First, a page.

Cimzia (certolizumab pegol)

Certolizumab pegol is a type of biologic therapy that can be used to treat certain adults with moderate-to-severe Crohn’s disease (CD), one of the two main forms of inflammatory bowel disease.1,3 It is usually prescribed for people who have not experienced enough relief of their symptoms from the more common treatments for CD, such as immunosuppressants.

Certolizumab pegol is sold in the United States under the brand name Cimzia. Patients take certolizumab pegol through an injection: usually, one injection every two weeks for the first six weeks of treatment. At that point, if the patient is responding to the treatment, then the following injections are given once every four weeks. In some cases the patient will be shown how to self-administer the injections, and in other cases the injections will be administered by a healthcare professional or by someone who the patient lives with and/or feels comfortable.

How does certolizumab pegol work?

Certolizumab pegol is a type of biologic therapy known as an anti-tumor necrosis factor (anti-TNF), which contains special organic antibodies created in a laboratory.1,2 These antibodies work by seeking out and blocking the effect of the proteins in the body called “cytokines” that are responsible for controlling the level of inflammation. When the body is fighting off an infection, for example, the cytokines produced by the immune system can increase the amount of inflammation to fight off the infection. People with inflammatory bowel disease, including CD, may have too much inflammation in their digestive tracts, which causes their symptoms.

By targeting a specific cytokine called “tumor necrosis factor alpha” and affecting the way it causes inflammation, the antibodies in certolizumab pegol can help to reduce inflammation and relieve symptoms. Certolizumab pegol is different than other types of anti-TNF drugs used to treat CD, such as infliximab (brand name: Remicade) and adalimumab (brand name: Humira). In certolizumab pegol, the antibody in the drug is combined with a substance that helps it to stay in the body longer before it is excreted.

For many people with moderate or severe CD, certolizumab pegol can help to reduce their symptoms and help them to stay in remission for a longer time.

Who can take certolizumab pegol?

In the United States, certolizumab pegol is approved for use in adults with mild or moderate CD who have not had a good response to prior treatment options. Certolizumab pegol is also approved as a treatment for adults with active psoriatic arthritis, moderate to severe rheumatoid arthritis, and ankylosing spondylitis.3

Before starting treatment with certolizumab pegol, healthcare providers need to know about any medications or supplements that a patient is taking, as well as if women are pregnant, planning to become pregnant or breastfeeding. People taking certolizumab pegol cannot receive live vaccines during treatment.3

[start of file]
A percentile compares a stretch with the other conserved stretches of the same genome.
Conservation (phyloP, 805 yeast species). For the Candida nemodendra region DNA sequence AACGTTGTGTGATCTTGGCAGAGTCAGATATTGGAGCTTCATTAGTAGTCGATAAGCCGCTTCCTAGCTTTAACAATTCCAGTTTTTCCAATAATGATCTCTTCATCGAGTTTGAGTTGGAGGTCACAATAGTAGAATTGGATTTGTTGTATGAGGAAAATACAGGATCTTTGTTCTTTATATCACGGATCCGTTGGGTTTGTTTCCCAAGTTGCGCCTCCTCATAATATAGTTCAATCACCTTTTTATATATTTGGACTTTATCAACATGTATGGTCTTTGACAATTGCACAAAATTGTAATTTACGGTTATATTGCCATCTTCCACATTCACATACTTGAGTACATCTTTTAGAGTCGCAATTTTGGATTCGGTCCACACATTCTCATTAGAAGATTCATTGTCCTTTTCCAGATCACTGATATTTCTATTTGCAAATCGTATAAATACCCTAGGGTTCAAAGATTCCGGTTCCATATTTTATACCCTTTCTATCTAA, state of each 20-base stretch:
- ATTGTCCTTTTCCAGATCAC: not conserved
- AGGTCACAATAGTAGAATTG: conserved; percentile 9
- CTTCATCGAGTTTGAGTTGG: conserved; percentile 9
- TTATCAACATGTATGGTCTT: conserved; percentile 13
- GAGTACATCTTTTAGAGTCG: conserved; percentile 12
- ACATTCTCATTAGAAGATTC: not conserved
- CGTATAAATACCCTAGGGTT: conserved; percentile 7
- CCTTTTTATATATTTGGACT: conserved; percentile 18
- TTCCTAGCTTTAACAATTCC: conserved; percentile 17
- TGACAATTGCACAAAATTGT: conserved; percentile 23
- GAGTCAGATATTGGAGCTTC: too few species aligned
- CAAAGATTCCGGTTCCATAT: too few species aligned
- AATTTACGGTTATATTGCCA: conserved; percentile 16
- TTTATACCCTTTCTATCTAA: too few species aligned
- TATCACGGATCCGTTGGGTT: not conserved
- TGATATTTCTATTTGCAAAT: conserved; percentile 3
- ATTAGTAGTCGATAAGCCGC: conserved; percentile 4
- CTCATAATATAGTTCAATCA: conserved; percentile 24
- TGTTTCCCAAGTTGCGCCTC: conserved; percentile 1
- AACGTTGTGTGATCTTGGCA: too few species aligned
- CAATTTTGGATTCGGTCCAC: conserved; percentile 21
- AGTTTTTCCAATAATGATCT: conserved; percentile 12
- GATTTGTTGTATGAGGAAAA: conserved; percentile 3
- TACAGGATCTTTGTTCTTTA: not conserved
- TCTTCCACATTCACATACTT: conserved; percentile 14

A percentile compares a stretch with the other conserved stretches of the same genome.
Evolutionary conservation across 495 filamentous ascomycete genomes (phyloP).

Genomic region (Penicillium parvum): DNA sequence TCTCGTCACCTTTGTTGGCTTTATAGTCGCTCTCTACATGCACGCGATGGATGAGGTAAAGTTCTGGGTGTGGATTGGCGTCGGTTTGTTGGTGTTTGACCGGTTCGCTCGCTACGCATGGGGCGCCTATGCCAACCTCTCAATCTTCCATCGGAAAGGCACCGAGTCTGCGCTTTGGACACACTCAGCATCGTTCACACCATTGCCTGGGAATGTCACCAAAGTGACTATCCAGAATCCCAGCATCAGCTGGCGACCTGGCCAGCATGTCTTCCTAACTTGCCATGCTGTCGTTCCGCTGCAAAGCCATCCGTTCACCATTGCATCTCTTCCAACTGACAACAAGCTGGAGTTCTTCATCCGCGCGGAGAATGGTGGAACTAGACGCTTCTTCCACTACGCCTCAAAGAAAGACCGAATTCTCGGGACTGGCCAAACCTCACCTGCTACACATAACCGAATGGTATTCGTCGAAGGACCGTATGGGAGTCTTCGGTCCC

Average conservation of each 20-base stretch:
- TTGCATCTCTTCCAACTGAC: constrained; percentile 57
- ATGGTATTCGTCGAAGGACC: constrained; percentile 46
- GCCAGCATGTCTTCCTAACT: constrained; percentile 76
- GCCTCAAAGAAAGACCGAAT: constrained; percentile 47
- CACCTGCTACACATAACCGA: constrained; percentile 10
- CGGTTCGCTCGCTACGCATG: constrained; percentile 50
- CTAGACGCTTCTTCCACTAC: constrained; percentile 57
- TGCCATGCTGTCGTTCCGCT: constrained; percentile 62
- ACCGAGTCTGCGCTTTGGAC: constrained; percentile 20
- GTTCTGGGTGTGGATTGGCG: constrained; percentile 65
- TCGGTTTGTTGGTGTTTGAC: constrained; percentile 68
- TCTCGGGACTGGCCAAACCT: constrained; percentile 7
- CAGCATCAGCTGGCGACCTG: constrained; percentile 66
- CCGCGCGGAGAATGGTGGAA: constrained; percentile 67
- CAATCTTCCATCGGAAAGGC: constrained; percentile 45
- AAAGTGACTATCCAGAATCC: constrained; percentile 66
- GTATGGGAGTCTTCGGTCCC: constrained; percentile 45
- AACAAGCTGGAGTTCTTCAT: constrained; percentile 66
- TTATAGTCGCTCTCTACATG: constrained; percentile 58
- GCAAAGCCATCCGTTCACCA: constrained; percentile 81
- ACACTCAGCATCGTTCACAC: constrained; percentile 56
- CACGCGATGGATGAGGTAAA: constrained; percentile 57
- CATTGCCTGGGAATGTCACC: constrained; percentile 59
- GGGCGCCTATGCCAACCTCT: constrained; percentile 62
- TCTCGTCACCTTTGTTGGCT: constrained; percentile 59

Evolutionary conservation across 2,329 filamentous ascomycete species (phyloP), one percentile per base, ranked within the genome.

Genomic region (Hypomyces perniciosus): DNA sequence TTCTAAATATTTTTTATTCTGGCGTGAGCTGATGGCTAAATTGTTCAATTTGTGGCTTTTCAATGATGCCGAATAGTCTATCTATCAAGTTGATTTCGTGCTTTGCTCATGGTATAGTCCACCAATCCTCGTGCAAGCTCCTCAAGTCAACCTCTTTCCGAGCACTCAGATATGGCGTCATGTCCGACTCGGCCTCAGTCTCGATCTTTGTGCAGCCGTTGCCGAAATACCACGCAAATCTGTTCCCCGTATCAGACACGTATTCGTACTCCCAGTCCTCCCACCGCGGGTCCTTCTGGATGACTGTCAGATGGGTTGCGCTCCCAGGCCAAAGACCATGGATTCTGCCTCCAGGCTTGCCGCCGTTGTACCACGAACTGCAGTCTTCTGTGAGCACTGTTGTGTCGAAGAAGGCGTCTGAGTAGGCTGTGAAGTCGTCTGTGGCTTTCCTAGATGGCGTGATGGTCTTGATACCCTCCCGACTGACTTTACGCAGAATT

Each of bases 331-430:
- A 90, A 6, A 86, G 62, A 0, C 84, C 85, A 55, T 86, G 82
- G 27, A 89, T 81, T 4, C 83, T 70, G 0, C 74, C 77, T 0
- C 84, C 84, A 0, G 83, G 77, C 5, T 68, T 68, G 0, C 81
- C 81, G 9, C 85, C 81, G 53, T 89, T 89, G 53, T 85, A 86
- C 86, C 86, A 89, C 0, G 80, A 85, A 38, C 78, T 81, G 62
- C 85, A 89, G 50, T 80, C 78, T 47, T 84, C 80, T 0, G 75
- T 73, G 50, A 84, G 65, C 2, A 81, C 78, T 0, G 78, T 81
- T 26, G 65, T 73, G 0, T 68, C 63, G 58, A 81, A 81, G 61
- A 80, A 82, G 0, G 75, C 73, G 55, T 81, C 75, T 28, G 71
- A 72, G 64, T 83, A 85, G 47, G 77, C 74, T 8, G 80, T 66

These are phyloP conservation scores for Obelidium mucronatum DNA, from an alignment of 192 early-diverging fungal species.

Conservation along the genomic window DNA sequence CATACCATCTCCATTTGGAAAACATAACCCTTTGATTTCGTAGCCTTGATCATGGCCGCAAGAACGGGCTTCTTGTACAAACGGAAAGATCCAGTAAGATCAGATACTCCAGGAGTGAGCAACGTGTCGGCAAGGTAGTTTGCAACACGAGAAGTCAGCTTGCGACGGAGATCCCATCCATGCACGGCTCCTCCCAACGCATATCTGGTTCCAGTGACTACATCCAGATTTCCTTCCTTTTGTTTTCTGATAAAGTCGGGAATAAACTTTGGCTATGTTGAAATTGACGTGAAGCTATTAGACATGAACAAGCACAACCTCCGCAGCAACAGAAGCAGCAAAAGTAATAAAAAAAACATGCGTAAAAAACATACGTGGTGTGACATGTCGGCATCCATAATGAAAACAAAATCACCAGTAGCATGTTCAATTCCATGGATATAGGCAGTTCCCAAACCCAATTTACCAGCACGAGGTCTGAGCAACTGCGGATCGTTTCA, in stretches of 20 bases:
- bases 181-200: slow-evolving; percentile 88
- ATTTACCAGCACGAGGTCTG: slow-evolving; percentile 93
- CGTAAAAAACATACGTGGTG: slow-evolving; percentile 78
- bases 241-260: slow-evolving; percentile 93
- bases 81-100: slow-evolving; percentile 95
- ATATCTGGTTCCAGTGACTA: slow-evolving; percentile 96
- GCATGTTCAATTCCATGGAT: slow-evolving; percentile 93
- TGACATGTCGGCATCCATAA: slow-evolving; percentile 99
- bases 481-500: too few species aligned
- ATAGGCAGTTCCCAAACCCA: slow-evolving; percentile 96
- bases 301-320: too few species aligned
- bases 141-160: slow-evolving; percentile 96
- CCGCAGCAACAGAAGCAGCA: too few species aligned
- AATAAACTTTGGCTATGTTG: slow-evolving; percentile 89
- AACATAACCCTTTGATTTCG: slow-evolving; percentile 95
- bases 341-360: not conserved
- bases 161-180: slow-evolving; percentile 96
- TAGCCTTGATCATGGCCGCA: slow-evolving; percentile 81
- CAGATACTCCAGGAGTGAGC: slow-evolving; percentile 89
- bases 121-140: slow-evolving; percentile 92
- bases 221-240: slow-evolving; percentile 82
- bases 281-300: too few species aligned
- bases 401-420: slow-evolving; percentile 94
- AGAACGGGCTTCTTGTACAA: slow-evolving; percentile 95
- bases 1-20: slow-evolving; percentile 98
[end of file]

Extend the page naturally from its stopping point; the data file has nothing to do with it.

Because of the effect that certolizumab pegol has on a person’s immune system, people who currently have an infection or infectious disease may not be able to start treatment with certolizumab pegol until the infection is gone. Healthcare providers will also ask patients if they tend to get frequent or recurring infections, or if they have or have ever had:3

  • Tuberculosis
  • Diabetes
  • HIV
  • Immune system conditions
  • Hepatitis B
  • Any type of cancer
  • Congestive heart failure
  • Any nervous system disorder, such as seizures or multiple sclerosis

What side effects can taking certolizumab pegol cause?

The most common side effects linked to treatment with certolizumab pegol include upper respiratory infections, rash, and urinary tract or bladder infections.3

In a small number of patients, taking certolizumab pegol can potentially cause some very serious side effects. Because certolizumab pegol lowers the body’s immune system response, people taking it can be more likely to get infections and have harder time fighting them off if they do. These can include serious viral, bacterial, and fungal infections, such as tuberculosis or hepatitis B.3

Healthcare providers will monitor patients carefully for signs of infection or other potentially serious side effects, including:3

  • Heart failure
  • Allergic reactions
  • Nervous system problems
  • Blood problems
  • Immune system problems
  • Certain types of cancers

Patients should let their healthcare providers know immediately if they have any side effects or symptoms that are new, severe, or won’t go away.

Written by: Anna Nicholson and Emily Downward | Last Reviewed: January 2018.
View References